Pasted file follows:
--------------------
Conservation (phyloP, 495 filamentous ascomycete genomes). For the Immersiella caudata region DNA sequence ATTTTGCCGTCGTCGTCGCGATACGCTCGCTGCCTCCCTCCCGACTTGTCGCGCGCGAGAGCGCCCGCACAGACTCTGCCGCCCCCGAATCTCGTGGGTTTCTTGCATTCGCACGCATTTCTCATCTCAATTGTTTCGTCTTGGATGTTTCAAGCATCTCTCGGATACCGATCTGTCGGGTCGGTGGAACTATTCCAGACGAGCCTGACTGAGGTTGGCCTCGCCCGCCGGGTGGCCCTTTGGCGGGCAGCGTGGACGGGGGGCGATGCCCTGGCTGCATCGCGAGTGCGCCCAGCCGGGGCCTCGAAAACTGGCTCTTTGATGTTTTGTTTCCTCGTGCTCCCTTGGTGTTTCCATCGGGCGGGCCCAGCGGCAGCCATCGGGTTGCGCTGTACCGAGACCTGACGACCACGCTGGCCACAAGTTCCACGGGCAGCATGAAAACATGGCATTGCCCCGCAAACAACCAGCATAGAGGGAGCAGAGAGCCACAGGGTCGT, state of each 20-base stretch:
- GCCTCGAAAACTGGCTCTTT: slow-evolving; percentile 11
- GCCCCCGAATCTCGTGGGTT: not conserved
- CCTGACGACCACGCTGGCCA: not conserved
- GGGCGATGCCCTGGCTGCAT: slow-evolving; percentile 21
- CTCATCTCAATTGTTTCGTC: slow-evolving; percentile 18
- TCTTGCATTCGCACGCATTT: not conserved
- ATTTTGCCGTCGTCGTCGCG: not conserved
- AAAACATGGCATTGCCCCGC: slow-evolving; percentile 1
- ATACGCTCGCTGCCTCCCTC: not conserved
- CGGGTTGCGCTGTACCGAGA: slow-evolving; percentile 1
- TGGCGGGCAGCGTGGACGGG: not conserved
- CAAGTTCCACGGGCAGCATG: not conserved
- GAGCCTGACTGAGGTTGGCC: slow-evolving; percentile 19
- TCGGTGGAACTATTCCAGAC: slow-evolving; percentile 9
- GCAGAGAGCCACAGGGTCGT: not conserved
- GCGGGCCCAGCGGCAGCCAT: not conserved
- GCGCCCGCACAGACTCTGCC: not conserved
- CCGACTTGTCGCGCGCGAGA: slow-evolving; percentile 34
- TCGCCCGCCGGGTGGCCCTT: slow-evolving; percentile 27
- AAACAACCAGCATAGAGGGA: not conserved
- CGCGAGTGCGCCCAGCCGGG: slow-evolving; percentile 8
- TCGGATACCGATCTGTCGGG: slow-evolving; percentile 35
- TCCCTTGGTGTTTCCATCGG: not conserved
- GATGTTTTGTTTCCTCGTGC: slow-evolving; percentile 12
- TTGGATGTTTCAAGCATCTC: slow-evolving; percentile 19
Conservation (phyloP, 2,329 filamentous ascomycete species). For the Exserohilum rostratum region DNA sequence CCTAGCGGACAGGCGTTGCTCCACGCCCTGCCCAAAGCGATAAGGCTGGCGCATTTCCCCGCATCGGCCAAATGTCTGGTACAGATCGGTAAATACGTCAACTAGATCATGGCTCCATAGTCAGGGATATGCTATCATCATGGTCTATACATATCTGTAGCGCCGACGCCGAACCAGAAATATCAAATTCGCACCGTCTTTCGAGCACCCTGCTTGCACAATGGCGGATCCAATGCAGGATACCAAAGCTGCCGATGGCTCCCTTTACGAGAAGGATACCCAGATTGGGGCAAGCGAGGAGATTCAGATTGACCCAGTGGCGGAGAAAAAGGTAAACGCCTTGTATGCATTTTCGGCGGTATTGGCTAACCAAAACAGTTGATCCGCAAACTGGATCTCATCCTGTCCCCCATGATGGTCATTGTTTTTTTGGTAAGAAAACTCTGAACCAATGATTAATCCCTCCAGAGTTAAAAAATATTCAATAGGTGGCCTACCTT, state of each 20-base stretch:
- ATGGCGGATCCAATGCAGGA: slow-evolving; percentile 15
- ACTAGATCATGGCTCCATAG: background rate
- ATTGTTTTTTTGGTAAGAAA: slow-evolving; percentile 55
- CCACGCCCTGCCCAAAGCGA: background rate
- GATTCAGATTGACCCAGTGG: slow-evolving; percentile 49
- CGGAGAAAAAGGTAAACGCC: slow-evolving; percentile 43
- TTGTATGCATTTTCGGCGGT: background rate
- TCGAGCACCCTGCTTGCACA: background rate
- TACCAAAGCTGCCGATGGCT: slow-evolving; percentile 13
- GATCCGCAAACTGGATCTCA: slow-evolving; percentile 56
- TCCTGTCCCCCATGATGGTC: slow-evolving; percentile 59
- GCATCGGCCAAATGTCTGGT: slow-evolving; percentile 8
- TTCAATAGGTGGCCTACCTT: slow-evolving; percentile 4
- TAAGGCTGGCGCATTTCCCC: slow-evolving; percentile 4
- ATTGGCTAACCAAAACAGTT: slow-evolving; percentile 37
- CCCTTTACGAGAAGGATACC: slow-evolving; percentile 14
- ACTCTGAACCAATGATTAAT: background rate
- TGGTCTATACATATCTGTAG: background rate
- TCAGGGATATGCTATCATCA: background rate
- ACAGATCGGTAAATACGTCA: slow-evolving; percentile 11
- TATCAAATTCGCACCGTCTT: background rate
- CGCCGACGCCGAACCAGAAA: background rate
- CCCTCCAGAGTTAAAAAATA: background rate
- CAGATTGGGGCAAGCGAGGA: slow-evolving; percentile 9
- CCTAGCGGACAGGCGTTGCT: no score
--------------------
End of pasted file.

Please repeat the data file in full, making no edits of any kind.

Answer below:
Conservation (phyloP, 495 filamentous ascomycete genomes). For the Immersiella caudata region DNA sequence ATTTTGCCGTCGTCGTCGCGATACGCTCGCTGCCTCCCTCCCGACTTGTCGCGCGCGAGAGCGCCCGCACAGACTCTGCCGCCCCCGAATCTCGTGGGTTTCTTGCATTCGCACGCATTTCTCATCTCAATTGTTTCGTCTTGGATGTTTCAAGCATCTCTCGGATACCGATCTGTCGGGTCGGTGGAACTATTCCAGACGAGCCTGACTGAGGTTGGCCTCGCCCGCCGGGTGGCCCTTTGGCGGGCAGCGTGGACGGGGGGCGATGCCCTGGCTGCATCGCGAGTGCGCCCAGCCGGGGCCTCGAAAACTGGCTCTTTGATGTTTTGTTTCCTCGTGCTCCCTTGGTGTTTCCATCGGGCGGGCCCAGCGGCAGCCATCGGGTTGCGCTGTACCGAGACCTGACGACCACGCTGGCCACAAGTTCCACGGGCAGCATGAAAACATGGCATTGCCCCGCAAACAACCAGCATAGAGGGAGCAGAGAGCCACAGGGTCGT, state of each 20-base stretch:
- GCCTCGAAAACTGGCTCTTT: slow-evolving; percentile 11
- GCCCCCGAATCTCGTGGGTT: not conserved
- CCTGACGACCACGCTGGCCA: not conserved
- GGGCGATGCCCTGGCTGCAT: slow-evolving; percentile 21
- CTCATCTCAATTGTTTCGTC: slow-evolving; percentile 18
- TCTTGCATTCGCACGCATTT: not conserved
- ATTTTGCCGTCGTCGTCGCG: not conserved
- AAAACATGGCATTGCCCCGC: slow-evolving; percentile 1
- ATACGCTCGCTGCCTCCCTC: not conserved
- CGGGTTGCGCTGTACCGAGA: slow-evolving; percentile 1
- TGGCGGGCAGCGTGGACGGG: not conserved
- CAAGTTCCACGGGCAGCATG: not conserved
- GAGCCTGACTGAGGTTGGCC: slow-evolving; percentile 19
- TCGGTGGAACTATTCCAGAC: slow-evolving; percentile 9
- GCAGAGAGCCACAGGGTCGT: not conserved
- GCGGGCCCAGCGGCAGCCAT: not conserved
- GCGCCCGCACAGACTCTGCC: not conserved
- CCGACTTGTCGCGCGCGAGA: slow-evolving; percentile 34
- TCGCCCGCCGGGTGGCCCTT: slow-evolving; percentile 27
- AAACAACCAGCATAGAGGGA: not conserved
- CGCGAGTGCGCCCAGCCGGG: slow-evolving; percentile 8
- TCGGATACCGATCTGTCGGG: slow-evolving; percentile 35
- TCCCTTGGTGTTTCCATCGG: not conserved
- GATGTTTTGTTTCCTCGTGC: slow-evolving; percentile 12
- TTGGATGTTTCAAGCATCTC: slow-evolving; percentile 19
Conservation (phyloP, 2,329 filamentous ascomycete species). For the Exserohilum rostratum region DNA sequence CCTAGCGGACAGGCGTTGCTCCACGCCCTGCCCAAAGCGATAAGGCTGGCGCATTTCCCCGCATCGGCCAAATGTCTGGTACAGATCGGTAAATACGTCAACTAGATCATGGCTCCATAGTCAGGGATATGCTATCATCATGGTCTATACATATCTGTAGCGCCGACGCCGAACCAGAAATATCAAATTCGCACCGTCTTTCGAGCACCCTGCTTGCACAATGGCGGATCCAATGCAGGATACCAAAGCTGCCGATGGCTCCCTTTACGAGAAGGATACCCAGATTGGGGCAAGCGAGGAGATTCAGATTGACCCAGTGGCGGAGAAAAAGGTAAACGCCTTGTATGCATTTTCGGCGGTATTGGCTAACCAAAACAGTTGATCCGCAAACTGGATCTCATCCTGTCCCCCATGATGGTCATTGTTTTTTTGGTAAGAAAACTCTGAACCAATGATTAATCCCTCCAGAGTTAAAAAATATTCAATAGGTGGCCTACCTT, state of each 20-base stretch:
- ATGGCGGATCCAATGCAGGA: slow-evolving; percentile 15
- ACTAGATCATGGCTCCATAG: background rate
- ATTGTTTTTTTGGTAAGAAA: slow-evolving; percentile 55
- CCACGCCCTGCCCAAAGCGA: background rate
- GATTCAGATTGACCCAGTGG: slow-evolving; percentile 49
- CGGAGAAAAAGGTAAACGCC: slow-evolving; percentile 43
- TTGTATGCATTTTCGGCGGT: background rate
- TCGAGCACCCTGCTTGCACA: background rate
- TACCAAAGCTGCCGATGGCT: slow-evolving; percentile 13
- GATCCGCAAACTGGATCTCA: slow-evolving; percentile 56
- TCCTGTCCCCCATGATGGTC: slow-evolving; percentile 59
- GCATCGGCCAAATGTCTGGT: slow-evolving; percentile 8
- TTCAATAGGTGGCCTACCTT: slow-evolving; percentile 4
- TAAGGCTGGCGCATTTCCCC: slow-evolving; percentile 4
- ATTGGCTAACCAAAACAGTT: slow-evolving; percentile 37
- CCCTTTACGAGAAGGATACC: slow-evolving; percentile 14
- ACTCTGAACCAATGATTAAT: background rate
- TGGTCTATACATATCTGTAG: background rate
- TCAGGGATATGCTATCATCA: background rate
- ACAGATCGGTAAATACGTCA: slow-evolving; percentile 11
- TATCAAATTCGCACCGTCTT: background rate
- CGCCGACGCCGAACCAGAAA: background rate
- CCCTCCAGAGTTAAAAAATA: background rate
- CAGATTGGGGCAAGCGAGGA: slow-evolving; percentile 9
- CCTAGCGGACAGGCGTTGCT: no score